Christmas promises to be more than memorable this year thanks to the coronavirus pandemic. Worshipers will find their celebrations of Jesus’ incarnation quarantined, their travel and family gatherings curtailed. Manger Square in Bethlehem on Christmas Eve will likely resound with comparative quiet, as will countless churches where “silent night” will have more to do with global angst than heavenly peace. Carols and sermons will occur online, alongside all the Christmas shopping.
The hopes and fears of 2020 are met in Jesus this Christmas. God in the flesh was born to us with every limit the Incarnation imposes. Could Jesus have contracted a virus? As he was fully human, we presume so. But as he was fully God, we likewise presume any virus only would have had power over Jesus if granted from above (John 19:11). Moreover, we presume Jesus could have repelled a virus as he cast aside Satan, though he characteristically eschewed using divine power for personal benefit (Matt. 26:53; Mark 15:30; Luke 4:23).
Among us mere humans, COVID-19 continues its spread like fire in a parched forest, without discrimination. It burns alongside hot civil unrest and intensely divided public discourse and politics worldwide. Pandemics show no partiality. Discrimination does happen among the cinders, however. The global poor, those without access to good health care, the elderly and already sick, minorities and the marginalized, essential workers, and those needing riskier work to make ends meet sink under the ashes. This may not be our last coronavirus Christmas. A vaccine holds promise, but it won’t immediately eradicate the viral threat, especially if there’s not universal availability or compliance, or if the virus mutates into a deadlier strain.
Whatever beauty ultimately arises from the ashes will be the work of the Spirit (Isa. 61:3). Disparities exacerbated by the pandemic between privileged and poor are those Jesus was born to confront (v. 1). As Mary sang of God at her son’s conception: “He has scattered those who are proud in their inmost thoughts. He has brought down rulers from their thrones but has lifted up the humble. He has filled the hungry with good things but has sent the rich away empty” (Luke 1:51–53).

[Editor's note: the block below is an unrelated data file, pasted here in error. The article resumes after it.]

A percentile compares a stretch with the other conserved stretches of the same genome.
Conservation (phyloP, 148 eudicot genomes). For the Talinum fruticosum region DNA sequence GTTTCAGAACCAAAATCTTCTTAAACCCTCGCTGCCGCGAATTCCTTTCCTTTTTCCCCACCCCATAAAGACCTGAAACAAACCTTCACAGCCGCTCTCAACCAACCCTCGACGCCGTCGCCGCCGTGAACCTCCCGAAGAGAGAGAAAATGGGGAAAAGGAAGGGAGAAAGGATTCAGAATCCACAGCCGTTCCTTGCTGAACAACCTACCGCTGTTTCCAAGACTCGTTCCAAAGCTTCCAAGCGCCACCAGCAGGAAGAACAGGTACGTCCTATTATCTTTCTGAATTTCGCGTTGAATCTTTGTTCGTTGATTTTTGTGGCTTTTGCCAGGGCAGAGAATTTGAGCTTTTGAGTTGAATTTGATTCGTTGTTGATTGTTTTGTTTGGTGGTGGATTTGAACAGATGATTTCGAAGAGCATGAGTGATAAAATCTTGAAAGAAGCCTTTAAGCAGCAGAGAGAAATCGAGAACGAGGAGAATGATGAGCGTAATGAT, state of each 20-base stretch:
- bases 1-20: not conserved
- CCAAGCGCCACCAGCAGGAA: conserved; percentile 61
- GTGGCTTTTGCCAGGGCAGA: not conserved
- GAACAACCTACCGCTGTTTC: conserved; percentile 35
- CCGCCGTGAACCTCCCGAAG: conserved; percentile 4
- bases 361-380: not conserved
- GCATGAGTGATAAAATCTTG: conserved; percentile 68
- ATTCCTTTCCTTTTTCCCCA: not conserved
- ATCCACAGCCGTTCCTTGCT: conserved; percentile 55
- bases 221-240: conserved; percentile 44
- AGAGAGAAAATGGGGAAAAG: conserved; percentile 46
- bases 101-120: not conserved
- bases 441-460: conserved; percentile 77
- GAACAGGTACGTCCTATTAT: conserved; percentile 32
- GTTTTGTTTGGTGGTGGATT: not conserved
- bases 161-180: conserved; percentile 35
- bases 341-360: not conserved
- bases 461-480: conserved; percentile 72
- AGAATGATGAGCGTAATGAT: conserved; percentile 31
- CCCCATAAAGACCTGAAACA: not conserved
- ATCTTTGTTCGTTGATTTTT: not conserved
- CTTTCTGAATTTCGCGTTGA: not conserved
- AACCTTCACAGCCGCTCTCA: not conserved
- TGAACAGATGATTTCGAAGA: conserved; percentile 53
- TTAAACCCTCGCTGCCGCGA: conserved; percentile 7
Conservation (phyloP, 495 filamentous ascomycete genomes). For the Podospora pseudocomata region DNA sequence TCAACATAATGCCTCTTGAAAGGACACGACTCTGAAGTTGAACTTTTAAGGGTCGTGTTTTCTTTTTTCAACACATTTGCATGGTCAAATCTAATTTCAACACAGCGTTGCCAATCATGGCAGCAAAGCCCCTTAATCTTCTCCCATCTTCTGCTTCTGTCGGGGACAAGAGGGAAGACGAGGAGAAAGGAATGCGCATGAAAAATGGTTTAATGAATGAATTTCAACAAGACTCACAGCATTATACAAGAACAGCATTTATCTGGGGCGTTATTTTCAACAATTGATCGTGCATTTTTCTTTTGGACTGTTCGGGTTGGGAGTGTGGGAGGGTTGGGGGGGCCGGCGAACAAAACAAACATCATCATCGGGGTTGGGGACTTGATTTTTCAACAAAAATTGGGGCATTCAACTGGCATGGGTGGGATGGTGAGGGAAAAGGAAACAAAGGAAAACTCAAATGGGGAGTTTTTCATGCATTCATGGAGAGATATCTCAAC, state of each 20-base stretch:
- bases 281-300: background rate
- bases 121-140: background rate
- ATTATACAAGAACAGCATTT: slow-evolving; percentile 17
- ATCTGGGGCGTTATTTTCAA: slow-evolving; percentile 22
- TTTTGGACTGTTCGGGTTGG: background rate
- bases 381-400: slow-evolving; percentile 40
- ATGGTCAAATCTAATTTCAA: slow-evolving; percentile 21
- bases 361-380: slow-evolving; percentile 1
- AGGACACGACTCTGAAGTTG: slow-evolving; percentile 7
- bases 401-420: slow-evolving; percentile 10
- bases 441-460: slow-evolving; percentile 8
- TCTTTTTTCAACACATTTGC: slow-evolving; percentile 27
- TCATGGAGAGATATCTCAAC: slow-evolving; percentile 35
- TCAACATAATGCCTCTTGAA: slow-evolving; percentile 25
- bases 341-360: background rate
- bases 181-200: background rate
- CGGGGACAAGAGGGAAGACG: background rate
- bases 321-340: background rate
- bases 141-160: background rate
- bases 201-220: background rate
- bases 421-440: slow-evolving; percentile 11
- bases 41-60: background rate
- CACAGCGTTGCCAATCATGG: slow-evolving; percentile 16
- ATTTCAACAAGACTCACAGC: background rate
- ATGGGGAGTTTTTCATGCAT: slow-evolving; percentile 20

Still, in the spirit of incarnational humility, Jesus insisted we each must take up our own cross to follow him. Loss is the sure way to real life. But human pride—a viral vice—fiercely pushes back against crosses by asserting autonomy and control. Pride refuses to concede to mere humanity with its limitation and brokenness, toiling instead to construct a fake front of godlike sovereignty—independent, detached, and fully in charge. Psychologist Richard Beck labels this “the dark and pathological side” of American success. We labor for material and emotional self-sufficiency so as to eliminate every trace of vulnerability. We strive to be like a God who does not actually exist.
The real God born to us at Christmas—whom we worship—took on a real human body, one subject to aging and genetic error, sagging flesh and diminished sight, clogged arteries, declining memory, and death. And the Incarnation occurred amid disparate poverty and scandal, oppression and uncertainty. Jesus cried as a baby and navigated adolescence. He lived a righteous life and died an unjust death for us, wearing a crown of thorns—which recent preachers note resembled the coronavirus (corona comes from the Latin, meaning crown).
Christmas humanity in all its indignity anticipates the resurrection of the body, but even resurrected Jesus still bears his scars (John 20:27). Christians believe in Jesus as fully God and fully human, and nowhere is full humanity more manifest than in dying. The forces of decrepitude and decay, always at work in us, constantly bear witness to our neediness.
As we confine ourselves this Christmas, let us do so with a renewed awareness of the incarnational limits we celebrate in Jesus, who did not consider equality with God as something to exploit (Phil. 2:6). Let this awareness fuel our prayerful, active concern for fellow Christians and others worldwide threatened and thwarted by this pandemic. Every Christmas season decries its own commercialization and seeks to re-ground itself in true meaning. If losing our lives and our comfortable lifestyles opens us up to the true humanity we share with the least and the last and the lost around the world, and thereby meaningfully reconnects us to each other, then I say Merry Christmas.
Daniel Harrell is editor in chief of Christianity Today.
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